Business casual has become the new standard in many American workplaces. Even employers with strict dress codes often relax them for “business casual Fridays.” While these policies offer the freedom of self-expression in the way you dress, professionalism is still important. A collection of basic pieces helps you project competence and confidence at the workplace while allowing you to cultivate your own distinctive style.
Defining Business Casual Attire
Not all workplaces define “business casual” the same way, so it’s a good idea to clarify your employer’s policies before shopping. It’s also wise to observe the way your coworkers and superiors dress while at work.
For example, in some offices, denim is still forbidden, though khakis worn with a button-down blouse or twill leggings worn under a tunic would be appropriate. Other workplaces may permit plain dark-rinse or black jeans that are in good condition during the workweek or on Fridays.
Shoes can also be an area of confusion: While loafer shoes for women, ballet flats and dress booties are often good choices, open-toed shoes, sandals of any type, and sneakers might be discouraged. When in doubt, ask a co-worker with seniority, your boss, or human resources for guidance.
Business Casual Basics
Once you have a good idea of what your workplace expects from your wardrobe, it’s time to go shopping. Below are some of our favorite basics for work:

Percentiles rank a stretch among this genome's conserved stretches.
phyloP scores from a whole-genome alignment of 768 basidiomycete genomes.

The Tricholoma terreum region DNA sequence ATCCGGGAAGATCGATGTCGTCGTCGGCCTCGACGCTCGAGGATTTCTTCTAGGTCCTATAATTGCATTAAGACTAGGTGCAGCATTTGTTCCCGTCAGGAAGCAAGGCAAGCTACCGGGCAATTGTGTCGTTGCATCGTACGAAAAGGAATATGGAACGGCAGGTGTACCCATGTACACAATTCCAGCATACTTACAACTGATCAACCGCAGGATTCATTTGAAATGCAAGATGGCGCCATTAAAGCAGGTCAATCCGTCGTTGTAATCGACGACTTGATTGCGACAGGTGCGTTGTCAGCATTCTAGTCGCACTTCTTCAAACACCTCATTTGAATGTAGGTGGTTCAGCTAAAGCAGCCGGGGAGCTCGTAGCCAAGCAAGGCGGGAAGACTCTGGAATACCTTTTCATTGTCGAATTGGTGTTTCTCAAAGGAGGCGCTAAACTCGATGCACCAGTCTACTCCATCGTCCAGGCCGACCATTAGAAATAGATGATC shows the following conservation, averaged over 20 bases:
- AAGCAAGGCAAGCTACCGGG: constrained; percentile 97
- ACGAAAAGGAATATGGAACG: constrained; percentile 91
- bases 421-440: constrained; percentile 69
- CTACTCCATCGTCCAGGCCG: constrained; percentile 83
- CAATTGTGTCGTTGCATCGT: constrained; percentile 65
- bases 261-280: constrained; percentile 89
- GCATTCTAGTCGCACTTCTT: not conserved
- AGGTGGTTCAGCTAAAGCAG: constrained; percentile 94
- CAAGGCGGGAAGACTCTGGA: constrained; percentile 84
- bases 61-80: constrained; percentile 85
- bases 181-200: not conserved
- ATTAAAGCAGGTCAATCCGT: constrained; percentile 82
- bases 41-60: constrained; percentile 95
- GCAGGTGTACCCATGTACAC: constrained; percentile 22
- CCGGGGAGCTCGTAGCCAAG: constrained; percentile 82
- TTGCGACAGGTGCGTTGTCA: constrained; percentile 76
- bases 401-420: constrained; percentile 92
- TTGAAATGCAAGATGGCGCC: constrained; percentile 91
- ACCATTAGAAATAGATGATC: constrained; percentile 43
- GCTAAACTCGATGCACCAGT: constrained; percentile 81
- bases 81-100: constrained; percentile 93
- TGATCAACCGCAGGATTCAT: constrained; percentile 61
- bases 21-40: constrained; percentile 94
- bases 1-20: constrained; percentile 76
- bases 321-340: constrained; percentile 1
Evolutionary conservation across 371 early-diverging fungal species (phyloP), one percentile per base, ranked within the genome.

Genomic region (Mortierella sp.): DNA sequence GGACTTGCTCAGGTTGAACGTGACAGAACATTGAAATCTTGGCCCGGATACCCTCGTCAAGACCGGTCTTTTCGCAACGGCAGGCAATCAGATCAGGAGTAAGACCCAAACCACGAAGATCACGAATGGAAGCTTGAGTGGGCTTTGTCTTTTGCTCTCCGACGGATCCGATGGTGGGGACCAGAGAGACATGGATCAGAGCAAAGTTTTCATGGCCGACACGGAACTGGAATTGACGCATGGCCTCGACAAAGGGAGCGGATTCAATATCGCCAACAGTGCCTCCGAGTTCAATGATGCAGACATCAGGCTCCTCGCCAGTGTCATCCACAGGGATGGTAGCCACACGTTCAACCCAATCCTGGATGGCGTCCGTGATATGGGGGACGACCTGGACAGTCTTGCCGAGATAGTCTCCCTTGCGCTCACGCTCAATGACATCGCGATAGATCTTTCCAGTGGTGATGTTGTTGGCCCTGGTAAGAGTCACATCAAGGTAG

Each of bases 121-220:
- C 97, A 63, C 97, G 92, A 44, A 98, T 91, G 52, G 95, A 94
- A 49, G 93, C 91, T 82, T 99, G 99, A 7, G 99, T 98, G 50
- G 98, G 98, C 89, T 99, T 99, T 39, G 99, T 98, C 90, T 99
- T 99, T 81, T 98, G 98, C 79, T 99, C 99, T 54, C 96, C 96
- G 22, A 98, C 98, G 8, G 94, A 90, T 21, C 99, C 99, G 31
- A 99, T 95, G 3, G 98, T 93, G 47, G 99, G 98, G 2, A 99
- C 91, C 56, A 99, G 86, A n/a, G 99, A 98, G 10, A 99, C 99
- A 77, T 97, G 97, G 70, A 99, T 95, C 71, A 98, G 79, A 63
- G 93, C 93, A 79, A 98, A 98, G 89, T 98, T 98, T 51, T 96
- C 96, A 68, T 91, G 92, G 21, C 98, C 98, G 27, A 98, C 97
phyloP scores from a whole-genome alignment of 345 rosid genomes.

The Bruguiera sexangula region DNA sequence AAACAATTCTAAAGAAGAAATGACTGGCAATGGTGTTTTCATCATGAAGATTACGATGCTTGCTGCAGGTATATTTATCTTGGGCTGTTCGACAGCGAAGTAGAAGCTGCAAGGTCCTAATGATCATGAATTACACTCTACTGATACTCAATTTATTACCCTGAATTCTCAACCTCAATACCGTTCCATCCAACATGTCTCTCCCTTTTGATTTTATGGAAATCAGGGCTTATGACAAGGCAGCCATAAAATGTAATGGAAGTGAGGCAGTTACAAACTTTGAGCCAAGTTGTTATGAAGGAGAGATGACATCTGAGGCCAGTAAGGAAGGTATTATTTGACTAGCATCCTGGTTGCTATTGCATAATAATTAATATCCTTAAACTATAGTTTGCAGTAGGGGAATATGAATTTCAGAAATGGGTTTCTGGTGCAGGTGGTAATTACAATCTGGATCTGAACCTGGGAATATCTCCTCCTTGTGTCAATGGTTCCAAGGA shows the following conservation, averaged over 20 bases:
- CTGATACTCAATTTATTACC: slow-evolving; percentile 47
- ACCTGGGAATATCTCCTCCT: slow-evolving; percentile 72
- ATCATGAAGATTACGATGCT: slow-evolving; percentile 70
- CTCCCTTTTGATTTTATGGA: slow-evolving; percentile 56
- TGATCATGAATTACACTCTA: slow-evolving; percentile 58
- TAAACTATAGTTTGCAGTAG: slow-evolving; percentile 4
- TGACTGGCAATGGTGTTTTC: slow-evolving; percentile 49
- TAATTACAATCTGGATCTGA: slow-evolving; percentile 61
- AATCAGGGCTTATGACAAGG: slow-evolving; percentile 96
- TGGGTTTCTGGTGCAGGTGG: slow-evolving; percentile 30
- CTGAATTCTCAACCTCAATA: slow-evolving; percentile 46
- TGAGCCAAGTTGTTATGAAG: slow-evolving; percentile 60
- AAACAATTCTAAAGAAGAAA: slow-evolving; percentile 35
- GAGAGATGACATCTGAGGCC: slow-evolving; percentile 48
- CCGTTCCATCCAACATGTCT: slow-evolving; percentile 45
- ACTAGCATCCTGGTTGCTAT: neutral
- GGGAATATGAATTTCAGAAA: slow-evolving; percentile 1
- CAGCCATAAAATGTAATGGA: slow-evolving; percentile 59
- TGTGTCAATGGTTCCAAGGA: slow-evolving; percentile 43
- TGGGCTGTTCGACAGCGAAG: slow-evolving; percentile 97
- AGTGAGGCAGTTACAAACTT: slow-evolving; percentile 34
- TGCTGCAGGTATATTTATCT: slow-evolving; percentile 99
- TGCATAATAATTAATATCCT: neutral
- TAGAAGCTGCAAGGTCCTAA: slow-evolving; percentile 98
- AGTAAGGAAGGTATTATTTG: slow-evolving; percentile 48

Jackets: Jackets have long been a workplace staple for both men and women. Business casual gives you the option of choosing jackets in colors other than black, gray, or navy or that are embellished with embroidery or appliqué.
Tops: We recommend selecting a variety of tops, including simple shells, sleeveless tops, and tanks to wear under jackets, along with tunic tops, button-down shirts and sweaters to wear on their own.
Dresses: It’s easy to go wrong with business professional dresses, so it’s best to go with simple, straightforward designs. Shirt dresses are one option, particularly when worn with a belt. If you plan on going out in the evening, you could try wearing a less structured dress under a buttoned jacket or long cardigan.
Pants and Trousers: Neutral colors are often best, largely because you want your bottoms to pair easily with tops and jackets.
Shoes: People notice your footwear more than you realize, so put your best foot forward and invest in high-quality shoes and boots. As with pants and trousers, opting for neutral colors will maximize your wardrobe and allow you to put together great business casual outfits even when you don’t have a lot of time.
Do you work in a business casual office? Share some of your favorite office pieces and outfit tips in the comments!